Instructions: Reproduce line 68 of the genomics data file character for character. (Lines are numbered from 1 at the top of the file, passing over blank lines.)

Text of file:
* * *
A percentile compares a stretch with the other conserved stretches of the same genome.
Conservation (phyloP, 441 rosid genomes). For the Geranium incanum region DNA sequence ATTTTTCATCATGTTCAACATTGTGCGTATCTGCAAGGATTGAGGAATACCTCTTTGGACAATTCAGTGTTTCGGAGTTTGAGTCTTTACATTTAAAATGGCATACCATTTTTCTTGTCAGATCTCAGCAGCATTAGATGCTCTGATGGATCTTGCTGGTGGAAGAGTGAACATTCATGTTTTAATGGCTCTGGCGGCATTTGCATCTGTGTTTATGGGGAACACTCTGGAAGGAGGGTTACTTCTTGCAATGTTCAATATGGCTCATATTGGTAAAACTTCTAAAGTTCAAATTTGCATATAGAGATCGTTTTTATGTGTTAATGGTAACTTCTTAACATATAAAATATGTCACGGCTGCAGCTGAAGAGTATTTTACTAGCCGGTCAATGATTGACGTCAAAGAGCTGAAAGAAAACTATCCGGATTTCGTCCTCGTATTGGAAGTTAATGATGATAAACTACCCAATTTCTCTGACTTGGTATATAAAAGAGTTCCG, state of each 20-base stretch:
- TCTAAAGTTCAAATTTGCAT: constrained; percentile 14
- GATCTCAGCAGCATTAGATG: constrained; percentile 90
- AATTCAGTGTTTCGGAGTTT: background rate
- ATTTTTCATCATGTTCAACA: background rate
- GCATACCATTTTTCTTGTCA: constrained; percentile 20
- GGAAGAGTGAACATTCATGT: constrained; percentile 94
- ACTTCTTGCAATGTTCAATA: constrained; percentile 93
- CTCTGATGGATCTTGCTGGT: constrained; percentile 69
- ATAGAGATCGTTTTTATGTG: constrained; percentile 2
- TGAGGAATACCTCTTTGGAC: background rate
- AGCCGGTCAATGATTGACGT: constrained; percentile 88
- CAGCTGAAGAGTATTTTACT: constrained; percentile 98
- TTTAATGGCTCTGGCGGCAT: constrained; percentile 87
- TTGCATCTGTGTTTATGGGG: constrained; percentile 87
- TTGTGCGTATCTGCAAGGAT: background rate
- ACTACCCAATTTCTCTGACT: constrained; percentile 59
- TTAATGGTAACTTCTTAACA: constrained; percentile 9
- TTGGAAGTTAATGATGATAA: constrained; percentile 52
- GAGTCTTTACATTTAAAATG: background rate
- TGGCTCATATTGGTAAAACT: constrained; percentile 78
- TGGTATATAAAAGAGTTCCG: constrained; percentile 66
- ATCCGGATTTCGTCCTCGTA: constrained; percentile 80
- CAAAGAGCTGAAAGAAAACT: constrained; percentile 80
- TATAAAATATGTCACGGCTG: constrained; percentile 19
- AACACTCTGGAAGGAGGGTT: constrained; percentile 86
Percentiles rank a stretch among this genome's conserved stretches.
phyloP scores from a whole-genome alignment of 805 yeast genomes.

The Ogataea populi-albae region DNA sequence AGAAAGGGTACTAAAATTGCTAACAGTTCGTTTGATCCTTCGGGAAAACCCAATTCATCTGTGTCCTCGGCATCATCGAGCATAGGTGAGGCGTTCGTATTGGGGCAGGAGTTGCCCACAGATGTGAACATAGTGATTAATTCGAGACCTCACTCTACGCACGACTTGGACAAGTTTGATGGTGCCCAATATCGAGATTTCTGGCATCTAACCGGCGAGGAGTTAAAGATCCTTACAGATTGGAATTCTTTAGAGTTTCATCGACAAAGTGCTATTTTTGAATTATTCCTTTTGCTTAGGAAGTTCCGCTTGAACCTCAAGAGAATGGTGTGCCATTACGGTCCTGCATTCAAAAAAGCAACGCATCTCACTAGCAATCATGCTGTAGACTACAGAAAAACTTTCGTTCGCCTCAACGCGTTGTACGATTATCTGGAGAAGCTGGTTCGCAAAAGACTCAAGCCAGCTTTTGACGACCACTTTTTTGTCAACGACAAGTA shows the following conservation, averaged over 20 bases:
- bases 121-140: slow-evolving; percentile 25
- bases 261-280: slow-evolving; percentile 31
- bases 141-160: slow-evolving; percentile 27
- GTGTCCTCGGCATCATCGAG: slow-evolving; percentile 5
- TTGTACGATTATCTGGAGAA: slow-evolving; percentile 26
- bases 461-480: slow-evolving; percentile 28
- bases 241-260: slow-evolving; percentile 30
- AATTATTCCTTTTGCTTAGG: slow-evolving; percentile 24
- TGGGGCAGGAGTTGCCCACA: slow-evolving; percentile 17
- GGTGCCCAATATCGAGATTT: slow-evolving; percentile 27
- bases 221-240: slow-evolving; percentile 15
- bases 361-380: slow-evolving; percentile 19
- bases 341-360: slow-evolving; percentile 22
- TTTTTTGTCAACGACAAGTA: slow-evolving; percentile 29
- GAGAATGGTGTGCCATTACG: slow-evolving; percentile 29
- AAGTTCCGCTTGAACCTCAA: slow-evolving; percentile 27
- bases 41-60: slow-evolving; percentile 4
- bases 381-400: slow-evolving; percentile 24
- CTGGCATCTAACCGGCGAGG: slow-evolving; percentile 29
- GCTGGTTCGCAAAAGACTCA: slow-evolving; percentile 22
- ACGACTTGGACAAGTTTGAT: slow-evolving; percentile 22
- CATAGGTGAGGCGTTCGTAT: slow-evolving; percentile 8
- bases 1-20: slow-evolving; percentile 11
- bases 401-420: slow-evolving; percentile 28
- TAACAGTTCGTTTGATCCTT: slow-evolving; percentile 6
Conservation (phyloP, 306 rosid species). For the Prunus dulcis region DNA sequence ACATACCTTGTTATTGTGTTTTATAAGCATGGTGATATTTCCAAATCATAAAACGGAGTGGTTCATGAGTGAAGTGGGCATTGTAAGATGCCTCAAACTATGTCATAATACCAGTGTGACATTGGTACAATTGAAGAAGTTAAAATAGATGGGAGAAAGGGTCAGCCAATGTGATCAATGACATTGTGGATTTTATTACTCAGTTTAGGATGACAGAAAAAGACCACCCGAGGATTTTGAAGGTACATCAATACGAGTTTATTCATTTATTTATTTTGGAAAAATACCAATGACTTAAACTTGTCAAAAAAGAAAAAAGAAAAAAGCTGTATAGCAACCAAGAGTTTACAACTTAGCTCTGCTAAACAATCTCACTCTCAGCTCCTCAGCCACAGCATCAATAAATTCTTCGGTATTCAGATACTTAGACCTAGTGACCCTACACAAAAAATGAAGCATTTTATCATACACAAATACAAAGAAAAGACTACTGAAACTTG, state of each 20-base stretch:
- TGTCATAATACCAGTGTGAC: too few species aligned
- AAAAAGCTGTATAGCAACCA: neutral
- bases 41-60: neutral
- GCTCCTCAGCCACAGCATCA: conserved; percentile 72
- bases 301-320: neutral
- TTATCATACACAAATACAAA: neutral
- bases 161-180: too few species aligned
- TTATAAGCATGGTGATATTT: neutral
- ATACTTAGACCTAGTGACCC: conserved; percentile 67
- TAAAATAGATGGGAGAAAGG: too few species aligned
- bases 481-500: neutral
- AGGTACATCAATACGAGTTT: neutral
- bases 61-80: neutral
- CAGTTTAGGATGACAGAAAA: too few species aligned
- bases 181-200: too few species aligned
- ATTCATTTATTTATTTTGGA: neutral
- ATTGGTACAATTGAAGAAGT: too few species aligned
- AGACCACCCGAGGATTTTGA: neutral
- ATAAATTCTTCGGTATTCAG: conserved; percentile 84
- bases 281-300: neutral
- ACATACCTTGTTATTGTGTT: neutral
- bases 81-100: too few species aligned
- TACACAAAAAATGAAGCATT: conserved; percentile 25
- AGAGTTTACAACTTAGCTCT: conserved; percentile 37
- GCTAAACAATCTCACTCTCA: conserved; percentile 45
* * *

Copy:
- AGGTACATCAATACGAGTTT: neutral